How Dog Training is a Lesson in Natural Time

Whenever we’re learning a new skill, each of us has a unique learning curve for how long it takes us to embody it. Whether it’s learning to surf, cook a new desert, or speak a new language, honoring the time it takes us to learn and embody something new is essential, because the bottom line is that embodiment cannot be rushed.

In Nia, the principle that explores this concept is called Natural Time.

These days, I’m inspired to describe Natural Time by sharing a story about our two 4-month old golden retriever puppies, Luna and Suri, who so beautifully embody this principle.

Luna and Suri are similar in many ways: they’re sisters from the same litter, are being raised under the same roof, and have roughly the same daily eat, walk, play and sleep schedule. They also have the same positive-psychology dog trainer and their training practices are put into action somewhere in the neighborhood of 5 million times a day. 

Now despite all of these similarities, each pup learns things at a slightly – and sometimes significantly – different pace.

Suri, for example, learned not to jump or bark at other people or dogs almost immediately. Her learning curve in this department was short. For whatever reason, it just seemed like an easy skill for her to learn what to do when she approached humans or other dogs: sit quietly.

Luna, on the other hand, just couldn’t help herself. Even if I was standing there with treats in hand, using the same commands we used for Suri, she would jump and pull, and get overly anxious about meeting people. It’s taken Luna 3x as long to learn this skill as Suri. The good news is after tons of practice, she’s learning that “sit” is the first action she should do upon approaching someone, and of course this is transforming much of her anxiety into calmness.

When it came to house-breaking the dogs, Luna was quicker to learn how to communicate that she needed to go outside. We hung sleigh bells by our front door and worked at training the dogs to ring them whenever they needed to go out, and reinforced it with an insane level of treating and praise. (Whatever brilliant human came up with the idea to hang bells by a door – bless you. It works!)

Luna learned quickly to hit the bells, so that no matter where we were in the house, we’d hear them and run down to take her out. Suri had a slightly longer learning curve in this area – she would go to the front door, but didn’t always ring the bell…which often resulted in a nice surprise on our floor. Although it took Suri longer to learn this skill, I’m happy to say both dogs now use it 90% of the time.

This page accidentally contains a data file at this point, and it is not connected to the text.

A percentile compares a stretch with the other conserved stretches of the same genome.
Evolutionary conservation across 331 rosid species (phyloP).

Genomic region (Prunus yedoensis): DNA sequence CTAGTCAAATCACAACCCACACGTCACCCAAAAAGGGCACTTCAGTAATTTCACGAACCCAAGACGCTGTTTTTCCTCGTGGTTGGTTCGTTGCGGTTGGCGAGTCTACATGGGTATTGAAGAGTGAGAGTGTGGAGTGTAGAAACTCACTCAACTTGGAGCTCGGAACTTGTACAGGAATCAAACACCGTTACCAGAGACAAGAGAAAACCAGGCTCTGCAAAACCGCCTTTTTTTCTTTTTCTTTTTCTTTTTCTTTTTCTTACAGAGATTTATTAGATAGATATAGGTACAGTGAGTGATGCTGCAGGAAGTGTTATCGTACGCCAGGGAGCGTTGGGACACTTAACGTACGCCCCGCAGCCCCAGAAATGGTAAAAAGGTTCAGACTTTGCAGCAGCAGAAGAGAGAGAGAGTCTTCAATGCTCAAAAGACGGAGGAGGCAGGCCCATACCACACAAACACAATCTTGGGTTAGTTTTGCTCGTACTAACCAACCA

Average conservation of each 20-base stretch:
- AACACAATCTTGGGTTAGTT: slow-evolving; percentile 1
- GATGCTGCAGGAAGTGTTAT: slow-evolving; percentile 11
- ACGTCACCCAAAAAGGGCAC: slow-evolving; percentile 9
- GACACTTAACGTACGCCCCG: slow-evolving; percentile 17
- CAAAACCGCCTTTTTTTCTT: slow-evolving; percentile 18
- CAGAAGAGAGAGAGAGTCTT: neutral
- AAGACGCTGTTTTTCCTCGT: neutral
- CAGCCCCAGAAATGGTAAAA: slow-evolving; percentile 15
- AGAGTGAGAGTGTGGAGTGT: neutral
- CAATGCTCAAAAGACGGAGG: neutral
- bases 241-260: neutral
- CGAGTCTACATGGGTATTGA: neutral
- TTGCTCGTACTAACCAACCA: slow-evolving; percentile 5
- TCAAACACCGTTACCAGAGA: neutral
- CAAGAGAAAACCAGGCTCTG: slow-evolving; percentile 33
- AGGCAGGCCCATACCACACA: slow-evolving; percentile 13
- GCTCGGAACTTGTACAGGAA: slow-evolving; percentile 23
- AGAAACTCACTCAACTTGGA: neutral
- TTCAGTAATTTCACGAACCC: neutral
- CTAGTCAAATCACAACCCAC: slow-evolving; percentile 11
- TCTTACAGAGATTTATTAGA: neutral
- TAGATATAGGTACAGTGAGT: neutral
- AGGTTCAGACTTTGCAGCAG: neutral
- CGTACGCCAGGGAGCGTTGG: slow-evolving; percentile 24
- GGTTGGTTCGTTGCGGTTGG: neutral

The point I want to illustrate is that both dogs have their own Natural Time: the organic pace at which they learn to embody certain skills. Humans and choreography are no different…

If you placed 20 strangers in a room all with a dance background (or no dance background) and taught them the same choreography, I guarantee each person would learn it at different pace. This process is organic, and that’s why we call it “natural” time. Natural Time honors the unique learning speed of each person, recognizing that no two people have the same learning curve.

Natural Time is different from Mechanical Time. An example of operating under Mechanical Time would be telling everyone they’ve got 60 minutes to learn a brand new sequence of choreography. There are certain modalities of dance that operate this way and while the pressure of “restricted time” may work for some, the reality for many is that it creates an undue amount of stress that can impede learning.

Whenever I used to dance in routine shoots with my partner Vickie, I always marveled at the speed at which she embodied choreography. As a trained contemporary dancer, it’s almost second nature to her to see something, then repeat it. If you ever see us in a video together, it’s pretty entertaining to watch. My choreographic learning curve is a few clicks behind her's. And to be clear: I am so ok with it, because that’s my natural time. If I tried to rush it, I’d feel anxious and it would take even longer to learn. By allowing myself time and space to learn things at my own pace, embodiment naturally follows.

My hope and intention as a teacher is that each person who dances with me connects with their own natural time and feels the sense of permission to learn at their own pace. Choreography offers us a structured map for movement, but how we follow and dance this map is guided by us.

Whether it’s a dog learning to sit, spin, and wait, or a human learning to perform a jazz square, Natural Time has it’s place in all species and styles of movement.